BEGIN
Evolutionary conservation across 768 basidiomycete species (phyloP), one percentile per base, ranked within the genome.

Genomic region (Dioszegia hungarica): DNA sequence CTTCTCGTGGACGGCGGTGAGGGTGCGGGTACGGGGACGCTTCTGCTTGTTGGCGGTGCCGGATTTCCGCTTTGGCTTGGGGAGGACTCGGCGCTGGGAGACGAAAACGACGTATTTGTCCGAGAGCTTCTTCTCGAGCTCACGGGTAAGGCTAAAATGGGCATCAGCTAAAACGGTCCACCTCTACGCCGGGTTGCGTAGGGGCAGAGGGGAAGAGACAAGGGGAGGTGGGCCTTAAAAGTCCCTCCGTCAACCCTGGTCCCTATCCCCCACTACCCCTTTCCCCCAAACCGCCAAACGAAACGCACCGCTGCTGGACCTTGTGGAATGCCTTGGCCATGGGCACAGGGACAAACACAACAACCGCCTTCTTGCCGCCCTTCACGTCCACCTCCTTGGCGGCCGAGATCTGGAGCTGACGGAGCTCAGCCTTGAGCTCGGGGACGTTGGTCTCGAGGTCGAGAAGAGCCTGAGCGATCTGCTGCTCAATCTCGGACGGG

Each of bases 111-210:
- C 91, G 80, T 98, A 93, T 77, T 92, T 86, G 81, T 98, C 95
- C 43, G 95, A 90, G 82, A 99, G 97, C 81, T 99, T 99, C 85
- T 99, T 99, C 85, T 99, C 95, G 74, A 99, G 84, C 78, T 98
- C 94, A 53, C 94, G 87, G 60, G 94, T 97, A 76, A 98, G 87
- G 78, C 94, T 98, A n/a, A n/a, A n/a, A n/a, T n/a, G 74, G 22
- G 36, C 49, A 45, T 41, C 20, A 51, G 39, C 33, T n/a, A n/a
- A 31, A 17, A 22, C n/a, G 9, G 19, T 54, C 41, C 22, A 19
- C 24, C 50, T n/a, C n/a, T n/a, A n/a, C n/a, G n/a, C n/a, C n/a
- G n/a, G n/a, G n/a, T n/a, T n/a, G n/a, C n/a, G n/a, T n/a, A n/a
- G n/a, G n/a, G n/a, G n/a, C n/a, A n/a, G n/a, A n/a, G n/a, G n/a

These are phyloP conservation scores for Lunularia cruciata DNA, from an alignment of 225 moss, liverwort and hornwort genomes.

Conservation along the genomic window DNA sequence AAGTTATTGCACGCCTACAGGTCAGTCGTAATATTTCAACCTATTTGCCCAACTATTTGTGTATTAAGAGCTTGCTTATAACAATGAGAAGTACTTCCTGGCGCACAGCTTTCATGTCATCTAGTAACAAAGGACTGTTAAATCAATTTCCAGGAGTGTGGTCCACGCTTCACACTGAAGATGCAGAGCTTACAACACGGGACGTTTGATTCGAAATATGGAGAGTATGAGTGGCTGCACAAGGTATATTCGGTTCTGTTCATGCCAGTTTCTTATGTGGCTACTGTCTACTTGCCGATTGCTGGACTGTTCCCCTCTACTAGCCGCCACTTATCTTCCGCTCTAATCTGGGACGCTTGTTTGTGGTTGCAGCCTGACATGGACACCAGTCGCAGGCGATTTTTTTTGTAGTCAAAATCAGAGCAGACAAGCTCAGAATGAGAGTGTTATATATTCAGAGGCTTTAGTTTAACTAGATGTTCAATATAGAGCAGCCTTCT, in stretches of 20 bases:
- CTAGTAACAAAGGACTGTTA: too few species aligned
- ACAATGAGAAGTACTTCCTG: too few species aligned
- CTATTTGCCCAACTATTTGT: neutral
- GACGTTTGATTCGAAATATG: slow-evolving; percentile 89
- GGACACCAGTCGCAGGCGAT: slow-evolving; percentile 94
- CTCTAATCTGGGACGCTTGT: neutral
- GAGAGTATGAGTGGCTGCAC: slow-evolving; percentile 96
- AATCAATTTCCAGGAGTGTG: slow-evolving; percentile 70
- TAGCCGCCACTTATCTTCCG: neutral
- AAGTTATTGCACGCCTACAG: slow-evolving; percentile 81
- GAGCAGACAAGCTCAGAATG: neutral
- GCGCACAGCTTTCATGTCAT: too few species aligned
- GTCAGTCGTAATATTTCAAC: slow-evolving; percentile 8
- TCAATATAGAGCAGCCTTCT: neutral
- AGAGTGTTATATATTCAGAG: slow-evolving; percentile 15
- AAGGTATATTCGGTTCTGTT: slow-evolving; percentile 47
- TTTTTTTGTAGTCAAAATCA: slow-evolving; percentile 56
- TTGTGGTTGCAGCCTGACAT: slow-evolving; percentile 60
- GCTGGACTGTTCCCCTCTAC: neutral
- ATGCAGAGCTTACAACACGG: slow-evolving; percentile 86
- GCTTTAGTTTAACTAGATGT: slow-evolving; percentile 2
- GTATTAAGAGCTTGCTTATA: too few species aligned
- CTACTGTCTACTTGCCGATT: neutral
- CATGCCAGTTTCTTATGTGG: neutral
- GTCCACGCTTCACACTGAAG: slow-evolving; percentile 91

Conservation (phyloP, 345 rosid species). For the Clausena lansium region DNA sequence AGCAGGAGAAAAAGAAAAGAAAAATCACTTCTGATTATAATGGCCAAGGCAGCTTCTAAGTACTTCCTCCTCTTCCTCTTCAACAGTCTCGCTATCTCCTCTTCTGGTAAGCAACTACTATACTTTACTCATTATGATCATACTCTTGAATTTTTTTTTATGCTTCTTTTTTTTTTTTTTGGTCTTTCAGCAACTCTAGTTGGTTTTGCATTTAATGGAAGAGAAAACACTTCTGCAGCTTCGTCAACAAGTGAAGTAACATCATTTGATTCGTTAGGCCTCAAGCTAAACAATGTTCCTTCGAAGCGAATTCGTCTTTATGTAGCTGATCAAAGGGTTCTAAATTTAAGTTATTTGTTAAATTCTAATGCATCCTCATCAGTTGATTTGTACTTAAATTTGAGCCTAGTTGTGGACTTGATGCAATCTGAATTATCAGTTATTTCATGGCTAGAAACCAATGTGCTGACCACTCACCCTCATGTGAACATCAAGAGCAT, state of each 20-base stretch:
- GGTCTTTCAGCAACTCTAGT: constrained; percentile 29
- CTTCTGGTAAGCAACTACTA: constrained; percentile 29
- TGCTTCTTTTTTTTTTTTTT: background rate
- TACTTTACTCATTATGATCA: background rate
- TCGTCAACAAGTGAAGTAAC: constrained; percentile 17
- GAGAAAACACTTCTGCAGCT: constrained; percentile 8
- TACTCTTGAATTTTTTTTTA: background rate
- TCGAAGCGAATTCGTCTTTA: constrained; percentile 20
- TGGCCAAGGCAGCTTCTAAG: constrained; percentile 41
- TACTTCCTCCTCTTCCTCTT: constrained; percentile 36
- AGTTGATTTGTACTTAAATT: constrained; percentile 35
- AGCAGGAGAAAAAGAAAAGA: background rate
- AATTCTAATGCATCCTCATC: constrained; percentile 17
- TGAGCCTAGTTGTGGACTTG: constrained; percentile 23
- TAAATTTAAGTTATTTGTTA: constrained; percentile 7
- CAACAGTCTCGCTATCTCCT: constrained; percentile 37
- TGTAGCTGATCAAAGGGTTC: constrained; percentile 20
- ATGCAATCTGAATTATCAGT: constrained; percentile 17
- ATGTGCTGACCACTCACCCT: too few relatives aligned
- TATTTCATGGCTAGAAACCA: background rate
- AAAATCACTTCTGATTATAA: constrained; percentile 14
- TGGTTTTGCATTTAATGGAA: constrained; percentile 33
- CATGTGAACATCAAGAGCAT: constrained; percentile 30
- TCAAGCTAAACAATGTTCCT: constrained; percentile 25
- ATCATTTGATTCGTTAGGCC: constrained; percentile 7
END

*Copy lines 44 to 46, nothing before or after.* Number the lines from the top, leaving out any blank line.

- TGCTTCTTTTTTTTTTTTTT: background rate
- TACTTTACTCATTATGATCA: background rate
- TCGTCAACAAGTGAAGTAAC: constrained; percentile 17